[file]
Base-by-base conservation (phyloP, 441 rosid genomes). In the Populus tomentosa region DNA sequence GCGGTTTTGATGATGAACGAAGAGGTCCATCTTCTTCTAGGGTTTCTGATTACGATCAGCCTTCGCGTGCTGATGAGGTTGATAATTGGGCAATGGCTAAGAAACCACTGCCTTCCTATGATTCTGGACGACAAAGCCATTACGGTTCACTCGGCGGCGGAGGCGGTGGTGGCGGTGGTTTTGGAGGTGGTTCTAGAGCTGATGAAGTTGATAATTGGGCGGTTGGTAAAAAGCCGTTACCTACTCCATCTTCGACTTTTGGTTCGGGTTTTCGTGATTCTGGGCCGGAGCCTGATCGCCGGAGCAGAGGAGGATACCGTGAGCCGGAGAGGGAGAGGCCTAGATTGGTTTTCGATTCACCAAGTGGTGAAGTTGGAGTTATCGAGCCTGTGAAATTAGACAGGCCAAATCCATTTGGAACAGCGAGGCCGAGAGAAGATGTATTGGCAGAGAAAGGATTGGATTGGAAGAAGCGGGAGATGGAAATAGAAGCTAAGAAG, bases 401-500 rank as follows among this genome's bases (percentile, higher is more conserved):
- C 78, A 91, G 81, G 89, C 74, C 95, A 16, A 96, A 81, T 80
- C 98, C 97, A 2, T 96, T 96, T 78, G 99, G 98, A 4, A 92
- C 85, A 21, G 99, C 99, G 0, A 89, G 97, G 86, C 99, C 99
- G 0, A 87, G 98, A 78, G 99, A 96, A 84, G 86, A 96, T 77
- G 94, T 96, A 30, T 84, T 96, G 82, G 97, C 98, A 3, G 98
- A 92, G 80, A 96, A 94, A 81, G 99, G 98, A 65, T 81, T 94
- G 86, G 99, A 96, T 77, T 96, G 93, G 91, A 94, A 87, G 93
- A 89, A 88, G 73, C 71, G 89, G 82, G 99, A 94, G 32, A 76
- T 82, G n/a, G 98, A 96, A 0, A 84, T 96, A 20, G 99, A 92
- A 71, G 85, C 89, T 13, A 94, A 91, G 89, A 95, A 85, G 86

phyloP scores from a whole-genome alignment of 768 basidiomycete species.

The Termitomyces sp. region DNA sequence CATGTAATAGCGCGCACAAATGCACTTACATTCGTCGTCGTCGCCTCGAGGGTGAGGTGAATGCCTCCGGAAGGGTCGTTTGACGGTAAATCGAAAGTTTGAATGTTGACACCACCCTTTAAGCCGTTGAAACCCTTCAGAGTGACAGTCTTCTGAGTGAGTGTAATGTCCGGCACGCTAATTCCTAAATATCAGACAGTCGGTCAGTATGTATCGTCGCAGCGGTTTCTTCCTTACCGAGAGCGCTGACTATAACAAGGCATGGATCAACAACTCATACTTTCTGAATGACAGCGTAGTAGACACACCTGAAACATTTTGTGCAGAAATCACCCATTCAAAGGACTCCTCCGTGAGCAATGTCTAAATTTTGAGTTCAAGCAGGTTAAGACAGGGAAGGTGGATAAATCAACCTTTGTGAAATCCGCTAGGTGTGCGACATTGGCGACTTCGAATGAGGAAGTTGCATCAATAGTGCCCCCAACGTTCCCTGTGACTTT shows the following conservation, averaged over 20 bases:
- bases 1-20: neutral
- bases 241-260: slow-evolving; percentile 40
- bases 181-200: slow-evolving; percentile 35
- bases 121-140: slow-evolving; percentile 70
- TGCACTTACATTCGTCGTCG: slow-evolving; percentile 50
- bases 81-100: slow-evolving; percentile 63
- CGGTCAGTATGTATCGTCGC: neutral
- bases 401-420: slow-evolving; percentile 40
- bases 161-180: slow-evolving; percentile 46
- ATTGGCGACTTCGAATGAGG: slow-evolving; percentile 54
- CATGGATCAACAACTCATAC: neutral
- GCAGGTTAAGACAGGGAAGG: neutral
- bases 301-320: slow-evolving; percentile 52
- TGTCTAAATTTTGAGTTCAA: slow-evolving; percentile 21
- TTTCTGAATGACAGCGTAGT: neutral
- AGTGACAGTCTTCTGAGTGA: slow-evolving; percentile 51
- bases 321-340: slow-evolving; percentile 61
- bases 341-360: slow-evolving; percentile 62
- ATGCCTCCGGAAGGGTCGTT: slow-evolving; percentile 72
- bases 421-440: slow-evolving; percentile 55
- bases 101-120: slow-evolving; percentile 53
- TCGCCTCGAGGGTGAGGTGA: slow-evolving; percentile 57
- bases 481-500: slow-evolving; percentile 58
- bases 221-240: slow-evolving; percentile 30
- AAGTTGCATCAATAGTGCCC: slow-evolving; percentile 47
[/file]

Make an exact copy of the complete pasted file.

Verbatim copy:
Base-by-base conservation (phyloP, 441 rosid genomes). In the Populus tomentosa region DNA sequence GCGGTTTTGATGATGAACGAAGAGGTCCATCTTCTTCTAGGGTTTCTGATTACGATCAGCCTTCGCGTGCTGATGAGGTTGATAATTGGGCAATGGCTAAGAAACCACTGCCTTCCTATGATTCTGGACGACAAAGCCATTACGGTTCACTCGGCGGCGGAGGCGGTGGTGGCGGTGGTTTTGGAGGTGGTTCTAGAGCTGATGAAGTTGATAATTGGGCGGTTGGTAAAAAGCCGTTACCTACTCCATCTTCGACTTTTGGTTCGGGTTTTCGTGATTCTGGGCCGGAGCCTGATCGCCGGAGCAGAGGAGGATACCGTGAGCCGGAGAGGGAGAGGCCTAGATTGGTTTTCGATTCACCAAGTGGTGAAGTTGGAGTTATCGAGCCTGTGAAATTAGACAGGCCAAATCCATTTGGAACAGCGAGGCCGAGAGAAGATGTATTGGCAGAGAAAGGATTGGATTGGAAGAAGCGGGAGATGGAAATAGAAGCTAAGAAG, bases 401-500 rank as follows among this genome's bases (percentile, higher is more conserved):
- C 78, A 91, G 81, G 89, C 74, C 95, A 16, A 96, A 81, T 80
- C 98, C 97, A 2, T 96, T 96, T 78, G 99, G 98, A 4, A 92
- C 85, A 21, G 99, C 99, G 0, A 89, G 97, G 86, C 99, C 99
- G 0, A 87, G 98, A 78, G 99, A 96, A 84, G 86, A 96, T 77
- G 94, T 96, A 30, T 84, T 96, G 82, G 97, C 98, A 3, G 98
- A 92, G 80, A 96, A 94, A 81, G 99, G 98, A 65, T 81, T 94
- G 86, G 99, A 96, T 77, T 96, G 93, G 91, A 94, A 87, G 93
- A 89, A 88, G 73, C 71, G 89, G 82, G 99, A 94, G 32, A 76
- T 82, G n/a, G 98, A 96, A 0, A 84, T 96, A 20, G 99, A 92
- A 71, G 85, C 89, T 13, A 94, A 91, G 89, A 95, A 85, G 86

phyloP scores from a whole-genome alignment of 768 basidiomycete species.

The Termitomyces sp. region DNA sequence CATGTAATAGCGCGCACAAATGCACTTACATTCGTCGTCGTCGCCTCGAGGGTGAGGTGAATGCCTCCGGAAGGGTCGTTTGACGGTAAATCGAAAGTTTGAATGTTGACACCACCCTTTAAGCCGTTGAAACCCTTCAGAGTGACAGTCTTCTGAGTGAGTGTAATGTCCGGCACGCTAATTCCTAAATATCAGACAGTCGGTCAGTATGTATCGTCGCAGCGGTTTCTTCCTTACCGAGAGCGCTGACTATAACAAGGCATGGATCAACAACTCATACTTTCTGAATGACAGCGTAGTAGACACACCTGAAACATTTTGTGCAGAAATCACCCATTCAAAGGACTCCTCCGTGAGCAATGTCTAAATTTTGAGTTCAAGCAGGTTAAGACAGGGAAGGTGGATAAATCAACCTTTGTGAAATCCGCTAGGTGTGCGACATTGGCGACTTCGAATGAGGAAGTTGCATCAATAGTGCCCCCAACGTTCCCTGTGACTTT shows the following conservation, averaged over 20 bases:
- bases 1-20: neutral
- bases 241-260: slow-evolving; percentile 40
- bases 181-200: slow-evolving; percentile 35
- bases 121-140: slow-evolving; percentile 70
- TGCACTTACATTCGTCGTCG: slow-evolving; percentile 50
- bases 81-100: slow-evolving; percentile 63
- CGGTCAGTATGTATCGTCGC: neutral
- bases 401-420: slow-evolving; percentile 40
- bases 161-180: slow-evolving; percentile 46
- ATTGGCGACTTCGAATGAGG: slow-evolving; percentile 54
- CATGGATCAACAACTCATAC: neutral
- GCAGGTTAAGACAGGGAAGG: neutral
- bases 301-320: slow-evolving; percentile 52
- TGTCTAAATTTTGAGTTCAA: slow-evolving; percentile 21
- TTTCTGAATGACAGCGTAGT: neutral
- AGTGACAGTCTTCTGAGTGA: slow-evolving; percentile 51
- bases 321-340: slow-evolving; percentile 61
- bases 341-360: slow-evolving; percentile 62
- ATGCCTCCGGAAGGGTCGTT: slow-evolving; percentile 72
- bases 421-440: slow-evolving; percentile 55
- bases 101-120: slow-evolving; percentile 53
- TCGCCTCGAGGGTGAGGTGA: slow-evolving; percentile 57
- bases 481-500: slow-evolving; percentile 58
- bases 221-240: slow-evolving; percentile 30
- AAGTTGCATCAATAGTGCCC: slow-evolving; percentile 47